For some on the right who sold books, sat behind microphones, or crafted the themes that GOP candidates deployed on the campaign trail, one word dominated in the Obama era: Socialism. Today, there is no shortage of self-criticism among conservatives who engaged in that enterprise. The public sector activism endorsed by Obama and his allies was culturally progressive—not socially reactionary, as genuinely socialist regimes tend to be. The redistributionist policies the 44th president favored were leftist, but he did not endorse collectivization or nationalization as socialists do. Conservatives critical of this period’s rhetorical excesses blame themselves for breaking down the stigma once associated with unalloyed socialism.

Perhaps conservatives played a role in over-diagnosing collectivist impulses, but that alone cannot explain the Anglo-American left’s souring on center-left politics. According to Gallup polling, the collapse of faith in capitalism among rank-and-file Democrats is a recent phenomenon. Just 47 percent have a positive view of capitalism—the most successful anti-poverty program in human history—a decline of nine points since 2016, while the party’s faith in the value of socialism hovers stably around 60 percent. Unsurprisingly, that decline in support for the capitalist model is sharpest among Americans under 29-years-old, who have no living memory of the kind of socialism practiced in what we used to call the Second World.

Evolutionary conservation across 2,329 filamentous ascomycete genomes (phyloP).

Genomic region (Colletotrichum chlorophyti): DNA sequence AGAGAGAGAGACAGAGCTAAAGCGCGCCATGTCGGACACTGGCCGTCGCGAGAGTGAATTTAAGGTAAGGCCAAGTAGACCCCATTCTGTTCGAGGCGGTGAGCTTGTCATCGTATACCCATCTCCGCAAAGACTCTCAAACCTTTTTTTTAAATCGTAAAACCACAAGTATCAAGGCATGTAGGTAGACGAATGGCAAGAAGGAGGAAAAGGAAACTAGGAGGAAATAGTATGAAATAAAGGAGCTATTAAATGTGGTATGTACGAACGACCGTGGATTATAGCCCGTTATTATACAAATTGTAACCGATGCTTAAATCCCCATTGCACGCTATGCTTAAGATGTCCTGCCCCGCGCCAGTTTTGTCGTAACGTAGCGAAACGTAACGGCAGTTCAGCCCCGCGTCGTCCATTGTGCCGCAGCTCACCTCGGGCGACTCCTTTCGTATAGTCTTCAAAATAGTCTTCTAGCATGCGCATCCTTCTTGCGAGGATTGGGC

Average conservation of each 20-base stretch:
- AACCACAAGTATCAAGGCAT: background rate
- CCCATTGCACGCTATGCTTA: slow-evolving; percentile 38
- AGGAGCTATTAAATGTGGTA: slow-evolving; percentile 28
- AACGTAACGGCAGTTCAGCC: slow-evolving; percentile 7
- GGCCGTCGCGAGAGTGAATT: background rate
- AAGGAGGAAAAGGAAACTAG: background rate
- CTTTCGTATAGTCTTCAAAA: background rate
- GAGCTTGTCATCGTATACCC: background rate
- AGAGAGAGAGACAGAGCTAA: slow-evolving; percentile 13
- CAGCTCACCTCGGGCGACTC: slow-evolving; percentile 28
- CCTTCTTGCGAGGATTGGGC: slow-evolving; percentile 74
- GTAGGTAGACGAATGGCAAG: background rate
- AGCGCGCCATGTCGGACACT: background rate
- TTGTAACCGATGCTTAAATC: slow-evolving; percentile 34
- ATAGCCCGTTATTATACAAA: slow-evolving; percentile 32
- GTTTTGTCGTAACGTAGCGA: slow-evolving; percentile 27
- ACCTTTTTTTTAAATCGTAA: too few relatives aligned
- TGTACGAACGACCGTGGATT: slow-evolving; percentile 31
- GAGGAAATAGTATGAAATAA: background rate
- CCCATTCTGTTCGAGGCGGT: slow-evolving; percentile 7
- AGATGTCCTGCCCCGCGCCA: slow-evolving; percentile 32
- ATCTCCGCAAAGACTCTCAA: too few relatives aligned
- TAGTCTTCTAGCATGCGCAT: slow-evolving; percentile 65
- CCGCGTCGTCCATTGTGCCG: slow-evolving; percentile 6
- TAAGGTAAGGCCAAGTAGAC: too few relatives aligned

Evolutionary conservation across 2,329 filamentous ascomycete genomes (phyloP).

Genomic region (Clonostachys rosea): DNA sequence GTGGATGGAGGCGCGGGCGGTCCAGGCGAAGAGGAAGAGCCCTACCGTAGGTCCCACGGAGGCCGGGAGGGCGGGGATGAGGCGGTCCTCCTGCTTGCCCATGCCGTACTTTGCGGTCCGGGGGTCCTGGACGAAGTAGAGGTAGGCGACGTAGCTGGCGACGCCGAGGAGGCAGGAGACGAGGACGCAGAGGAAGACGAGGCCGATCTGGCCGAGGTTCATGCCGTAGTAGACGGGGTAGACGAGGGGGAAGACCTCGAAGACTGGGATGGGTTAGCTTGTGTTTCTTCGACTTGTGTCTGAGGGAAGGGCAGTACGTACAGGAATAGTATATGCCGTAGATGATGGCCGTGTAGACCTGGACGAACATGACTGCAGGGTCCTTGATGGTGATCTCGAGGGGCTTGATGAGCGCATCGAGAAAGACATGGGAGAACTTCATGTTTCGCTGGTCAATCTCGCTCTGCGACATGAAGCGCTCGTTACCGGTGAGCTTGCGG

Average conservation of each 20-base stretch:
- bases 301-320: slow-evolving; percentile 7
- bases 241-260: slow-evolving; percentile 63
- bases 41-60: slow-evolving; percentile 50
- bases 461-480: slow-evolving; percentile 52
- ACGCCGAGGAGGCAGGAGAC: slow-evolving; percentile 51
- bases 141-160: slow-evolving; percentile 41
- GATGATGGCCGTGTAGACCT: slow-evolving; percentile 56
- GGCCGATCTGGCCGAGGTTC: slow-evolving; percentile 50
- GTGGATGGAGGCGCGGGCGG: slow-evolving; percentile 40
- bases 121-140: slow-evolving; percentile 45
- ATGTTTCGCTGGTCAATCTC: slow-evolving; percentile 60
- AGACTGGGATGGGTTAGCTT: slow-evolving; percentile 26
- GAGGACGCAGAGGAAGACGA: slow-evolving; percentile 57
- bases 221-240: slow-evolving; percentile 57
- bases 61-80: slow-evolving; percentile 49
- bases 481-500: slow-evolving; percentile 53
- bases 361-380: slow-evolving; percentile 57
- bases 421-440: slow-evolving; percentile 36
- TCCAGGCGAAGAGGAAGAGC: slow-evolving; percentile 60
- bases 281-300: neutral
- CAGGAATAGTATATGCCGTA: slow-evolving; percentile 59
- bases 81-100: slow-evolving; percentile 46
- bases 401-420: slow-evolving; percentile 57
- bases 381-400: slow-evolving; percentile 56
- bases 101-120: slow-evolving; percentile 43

Conservatives must not become hostage to self-doubt. They are, however, obliged to sharpen and narrow their criticisms of the collectivist philosophy at the foundations of many of today’s most popular liberal policy proposals.

For example, New York Times contributing opinion writer Bryce Covert has recently submitted a criticism of Senator Marco Rubio’s plan to expand access to paid family leave, which would allow Americans to access a portion of the money they pay into Social Security early. Covert proposed as an alternative a “tiny” new payroll tax that would preserve Social Security’s capacity to offset retirement and disability costs. This is standard liberal fare, but the ethos that buttresses her recommendation is not. Rubio’s plan, she wrote, “perpetuates the idea that child-rearing is an individual, not a collective, responsibility.” The collectivization of child-rearing and the breakdown of the “bourgeois family” so as “to rescue education from the influence of the ruling class” is straight out of the Communist Manifesto.

The Democratic Party’s newest rock star, Alexandria Ocasio-Cortez, has become a caricature of the ignorance and arrogance typical of the collectivist left. In what was perhaps just an exercise in throat clearing, she recently noted that the problem of destitution in New York City coincides with the fact that there are approximately three vacant apartments in the city for every one homeless person. Surrendering to their ill-considered impulse to boost every Democratic utterance, the fact-checking outlet PolitiFact assured its readers that Ocasio-Cortez was alluding to a feasible solution to the matter of homelessness. Leaving aside the selectivity and motivated reasoning on display here, Ocasio-Cortez’s proposal—ostensibly the seizure of private property to effect a societal reversal—mirrors Friedrich Engels’s 1872 plan to ameliorate homelessness via the “expropriation of the present owners” of property.